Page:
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Takaya, the lone wolf, in Victoria on Feb 7, 2016.

Cheryl Alexander /WILD AWAKE IMAGES/WILD AWAKE IMAGES

The B.C. government will change its regulations for trapping wolves after conservationists raised the alarm about a trophy hunter who announced, through social media, her intent to remove a wolf pack.

Katrine Conroy, the Minister for Forests, Lands, Natural Resource Operations and Rural Development, said in an interview Thursday that she was unaware until this week that there are no limits on trapping wolves in the province.

“I’m going to work with the B.C. Wildlife Federation to change the regulations, to close the loophole, because I think it’s a loophole,” Ms. Conroy said.

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Jacine Jadresko, who promotes herself on social media as the InkedHuntress, recently posted photos on her Instagram account showing her holding the bodies of two wolves. In her post, she stated she was trapping the wolves in response to a “problem wolf pack” that was threatening pets. “Full pack removal is always the goal,” she wrote.

Ms. Jadresko is a Victoria-based hunter who has garnered international media attention, including a Netflix documentary called The Women Who Kill Lions, and a large social-media following for her big game kills that she documents on her Instagram account. The account is now listed as private.

In an e-mailed response to an interview request, she said she is not hunting an entire pack of wolves, but legally trapping with the permission of private landowners. “This is not trophy hunting,” she wrote. “My partner is of Métis heritage, and trapping and using pelts is a part of his cultural traditions.”

Ms. Conroy however said the posts on Instagram were troubling. “What I’ve seen is she tends to be more focused on increasing her social-media ‘likes,’ ” Ms. Conroy said. “I have many hunters in my family, and I talk to hunters and trappers – that’s something that most hunters and trappers would find offensive.”

Ms. Jadresko’s posting caught the attention of Cheryl Alexander, a wildlife conservationist who has also generated international attention – by documenting the life of the lone wolf Takaya. The wolf, known to the local Indigenous people as Staqeya, had lived on an archipelago near Ms. Alexander’s home in Victoria. Through her photographs, Takaya gained celebrity status but was relocated by conservation officers in early 2020, after he turned up in the city. He was killed by a hunter some weeks later.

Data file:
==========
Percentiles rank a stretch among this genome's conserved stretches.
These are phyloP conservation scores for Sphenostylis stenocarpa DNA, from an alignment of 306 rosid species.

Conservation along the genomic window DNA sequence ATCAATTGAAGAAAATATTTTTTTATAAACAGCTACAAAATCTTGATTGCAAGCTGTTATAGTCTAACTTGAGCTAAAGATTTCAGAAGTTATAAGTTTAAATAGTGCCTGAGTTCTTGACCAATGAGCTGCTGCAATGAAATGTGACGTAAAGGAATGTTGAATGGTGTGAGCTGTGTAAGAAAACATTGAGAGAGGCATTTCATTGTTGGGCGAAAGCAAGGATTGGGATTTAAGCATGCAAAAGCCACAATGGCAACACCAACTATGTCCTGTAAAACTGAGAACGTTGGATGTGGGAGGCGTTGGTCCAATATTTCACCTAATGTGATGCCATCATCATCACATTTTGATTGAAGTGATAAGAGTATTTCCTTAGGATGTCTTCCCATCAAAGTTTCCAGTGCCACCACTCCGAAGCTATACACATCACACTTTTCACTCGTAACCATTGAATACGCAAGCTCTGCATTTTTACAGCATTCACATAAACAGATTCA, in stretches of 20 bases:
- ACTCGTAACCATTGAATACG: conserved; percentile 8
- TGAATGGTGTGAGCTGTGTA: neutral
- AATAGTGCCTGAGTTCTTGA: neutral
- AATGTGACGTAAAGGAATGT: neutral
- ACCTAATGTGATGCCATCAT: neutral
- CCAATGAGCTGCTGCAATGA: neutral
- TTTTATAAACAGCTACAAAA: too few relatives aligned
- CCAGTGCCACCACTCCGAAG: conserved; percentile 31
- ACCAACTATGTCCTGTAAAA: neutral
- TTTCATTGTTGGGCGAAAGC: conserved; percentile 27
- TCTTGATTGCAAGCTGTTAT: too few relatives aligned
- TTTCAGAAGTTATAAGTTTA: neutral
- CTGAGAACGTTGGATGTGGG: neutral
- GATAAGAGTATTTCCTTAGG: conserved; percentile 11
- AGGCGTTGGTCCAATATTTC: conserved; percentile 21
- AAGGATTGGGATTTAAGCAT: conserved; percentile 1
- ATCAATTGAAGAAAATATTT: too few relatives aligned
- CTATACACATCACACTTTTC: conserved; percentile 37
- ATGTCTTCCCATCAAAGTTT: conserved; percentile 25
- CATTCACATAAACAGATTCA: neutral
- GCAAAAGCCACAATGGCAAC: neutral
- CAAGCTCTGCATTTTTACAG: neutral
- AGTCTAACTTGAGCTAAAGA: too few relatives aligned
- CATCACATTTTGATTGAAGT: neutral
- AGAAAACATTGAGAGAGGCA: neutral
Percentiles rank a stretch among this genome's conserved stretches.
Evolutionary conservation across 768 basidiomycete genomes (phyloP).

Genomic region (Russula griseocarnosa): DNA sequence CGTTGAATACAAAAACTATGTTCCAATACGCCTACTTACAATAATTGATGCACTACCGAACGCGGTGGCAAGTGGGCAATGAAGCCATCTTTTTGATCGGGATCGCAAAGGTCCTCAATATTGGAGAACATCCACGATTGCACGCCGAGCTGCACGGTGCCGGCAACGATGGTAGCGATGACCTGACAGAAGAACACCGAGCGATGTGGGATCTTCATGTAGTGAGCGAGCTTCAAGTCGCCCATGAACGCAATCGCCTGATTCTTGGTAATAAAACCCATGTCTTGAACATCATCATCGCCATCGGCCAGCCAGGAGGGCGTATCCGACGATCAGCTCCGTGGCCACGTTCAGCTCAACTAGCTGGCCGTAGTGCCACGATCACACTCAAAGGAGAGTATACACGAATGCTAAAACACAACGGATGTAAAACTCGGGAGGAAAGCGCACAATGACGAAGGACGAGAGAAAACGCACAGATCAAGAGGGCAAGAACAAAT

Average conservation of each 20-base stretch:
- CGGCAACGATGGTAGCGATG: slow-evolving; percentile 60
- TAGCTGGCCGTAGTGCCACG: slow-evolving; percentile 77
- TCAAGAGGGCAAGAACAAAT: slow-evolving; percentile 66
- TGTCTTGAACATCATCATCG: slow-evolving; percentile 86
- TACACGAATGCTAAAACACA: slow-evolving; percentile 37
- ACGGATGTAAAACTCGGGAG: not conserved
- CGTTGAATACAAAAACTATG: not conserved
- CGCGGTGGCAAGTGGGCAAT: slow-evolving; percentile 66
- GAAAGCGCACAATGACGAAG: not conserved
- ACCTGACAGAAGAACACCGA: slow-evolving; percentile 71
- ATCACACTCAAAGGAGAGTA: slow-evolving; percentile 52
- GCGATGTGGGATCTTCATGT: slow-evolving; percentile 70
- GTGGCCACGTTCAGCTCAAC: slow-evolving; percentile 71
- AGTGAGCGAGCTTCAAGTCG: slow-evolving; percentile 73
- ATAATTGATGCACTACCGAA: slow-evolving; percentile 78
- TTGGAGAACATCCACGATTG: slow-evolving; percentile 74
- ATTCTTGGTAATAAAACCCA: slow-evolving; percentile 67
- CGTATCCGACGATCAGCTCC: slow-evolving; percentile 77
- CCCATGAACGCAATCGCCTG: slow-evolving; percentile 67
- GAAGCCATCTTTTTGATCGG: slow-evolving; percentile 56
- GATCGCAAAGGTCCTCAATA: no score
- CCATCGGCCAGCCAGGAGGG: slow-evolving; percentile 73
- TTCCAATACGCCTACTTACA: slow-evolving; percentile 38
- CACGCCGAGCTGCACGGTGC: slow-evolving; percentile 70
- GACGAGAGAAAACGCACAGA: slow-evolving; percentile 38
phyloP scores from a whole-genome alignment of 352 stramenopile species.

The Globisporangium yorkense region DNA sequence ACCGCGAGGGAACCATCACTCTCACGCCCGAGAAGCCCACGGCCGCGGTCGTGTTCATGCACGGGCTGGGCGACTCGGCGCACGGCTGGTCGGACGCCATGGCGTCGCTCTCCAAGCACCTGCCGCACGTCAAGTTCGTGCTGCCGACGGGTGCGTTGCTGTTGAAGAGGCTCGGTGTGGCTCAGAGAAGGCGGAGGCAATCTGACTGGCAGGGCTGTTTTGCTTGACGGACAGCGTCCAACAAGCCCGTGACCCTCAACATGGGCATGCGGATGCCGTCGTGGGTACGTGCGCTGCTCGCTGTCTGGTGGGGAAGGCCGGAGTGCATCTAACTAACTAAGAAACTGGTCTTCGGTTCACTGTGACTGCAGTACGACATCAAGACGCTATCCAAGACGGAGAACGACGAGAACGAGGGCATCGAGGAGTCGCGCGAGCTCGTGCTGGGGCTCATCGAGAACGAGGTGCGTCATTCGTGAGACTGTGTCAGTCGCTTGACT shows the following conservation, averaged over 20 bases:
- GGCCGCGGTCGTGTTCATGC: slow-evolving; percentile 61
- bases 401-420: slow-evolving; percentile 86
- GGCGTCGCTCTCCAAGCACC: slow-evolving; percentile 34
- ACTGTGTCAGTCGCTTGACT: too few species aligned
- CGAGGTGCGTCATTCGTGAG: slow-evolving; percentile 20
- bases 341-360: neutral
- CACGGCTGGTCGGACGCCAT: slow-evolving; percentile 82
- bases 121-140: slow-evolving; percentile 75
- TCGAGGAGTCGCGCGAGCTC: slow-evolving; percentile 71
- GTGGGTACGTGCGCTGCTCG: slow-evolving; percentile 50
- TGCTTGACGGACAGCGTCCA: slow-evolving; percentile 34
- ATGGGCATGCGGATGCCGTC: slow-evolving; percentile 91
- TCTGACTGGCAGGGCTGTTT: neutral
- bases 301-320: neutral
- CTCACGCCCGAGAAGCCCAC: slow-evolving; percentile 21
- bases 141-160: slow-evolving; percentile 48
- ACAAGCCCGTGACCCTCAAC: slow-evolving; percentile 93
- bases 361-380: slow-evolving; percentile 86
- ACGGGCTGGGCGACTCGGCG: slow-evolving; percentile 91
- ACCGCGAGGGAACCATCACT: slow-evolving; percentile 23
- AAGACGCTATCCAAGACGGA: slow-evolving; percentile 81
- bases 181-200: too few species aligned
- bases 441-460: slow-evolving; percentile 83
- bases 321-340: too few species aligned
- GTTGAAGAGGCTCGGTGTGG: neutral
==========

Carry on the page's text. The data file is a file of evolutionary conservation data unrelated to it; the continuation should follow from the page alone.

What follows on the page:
Ms. Alexander said the trapping appears to be taking place near the coastal community of Sooke, a 45-minute drive from Victoria. She said she was alarmed because wolves in B.C. are offered very little protection from hunting and trapping.

“It’s a Wild West, free-for-all,” she said. “How does one person get to appoint themselves to take out a pack? It’s vigilante conservation.”

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On Wednesday, Premier John Horgan said the reaction to Takaya’s death demonstrated there is little public support for targeting the small population of Vancouver Island’s grey wolves. There are an estimated 250 wolves on the island.

“It would be certainly be counter to the sentiment in the community,” Mr. Horgan told reporters. “When one lone wolf was relocated to the western part of my constituency and then shot by a hunter, the groundswell of frustration and anger at that single wolf kill was significant.”

Ms. Conroy said she was briefed on the regulations after the Premier’s remarks. She said she believes most trappers follow sustainable practices, and said wolf hunting will continue in B.C. – particularly where it is supported by Indigenous communities – because the population is not at risk. “They are really resilient. As we say on the farm, they breed like rabbits. There are no conservation concerns.”

Jesse Zeman, director of fish and wildlife restoration for the B.C. Wildlife Federation, expressed concern that the province now intends to impose regulation because of a single outlier.

In the 2017 documentary on the CBC’s The Fifth Estate, Ms. Jadresko said she is spurred on by the hate mail she receives. “The more you hate, the more I kill,” she posted on her Instagram account cited in the show.

Mr. Zeman said that sentiment is antithetical to most hunters. “This behaviour is not consistent with a hunter’s ethics, and it is not condoned,” he said. “So now we are going to regulate one person’s behaviour?”

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He said wolf populations do need to be managed because B.C. has allowed unsustainable logging practices that have decimated the population of black-tailed deer on Vancouver Island. Predators are more efficient because of the ever-shrinking amount of old-growth forests needed by the deer for winter foraging.

“What we’ve experienced since the 60s is a 95-per-cent decline in the licensed deer harvest,” he said. “That red meat would be food security for over 20,000 people on the island, if we had the deer now like we had back then.”

Wildlife expert Chris Darimont, a University of Victoria professor and Raincoast Research Chair in Applied Conservation Science, recently published a study that concluded trophy killing of predators such as wolves, grizzly bears and cougars can harm the interests of hunters. The study notes that the B.C. government maintained that the province’s grizzly hunt was sustainable, but Mr. Horgan cancelled it because of persistent public pressure.

Dr. Darimont said hunters face “reputational damage” when the public sees big game hunters killing for status or notoriety. “It’s a provocative activity … It makes me, and other hunters I know, feel uncomfortable. Not many hunters are interested in doing this. Why kill, if it’s not to eat it?”

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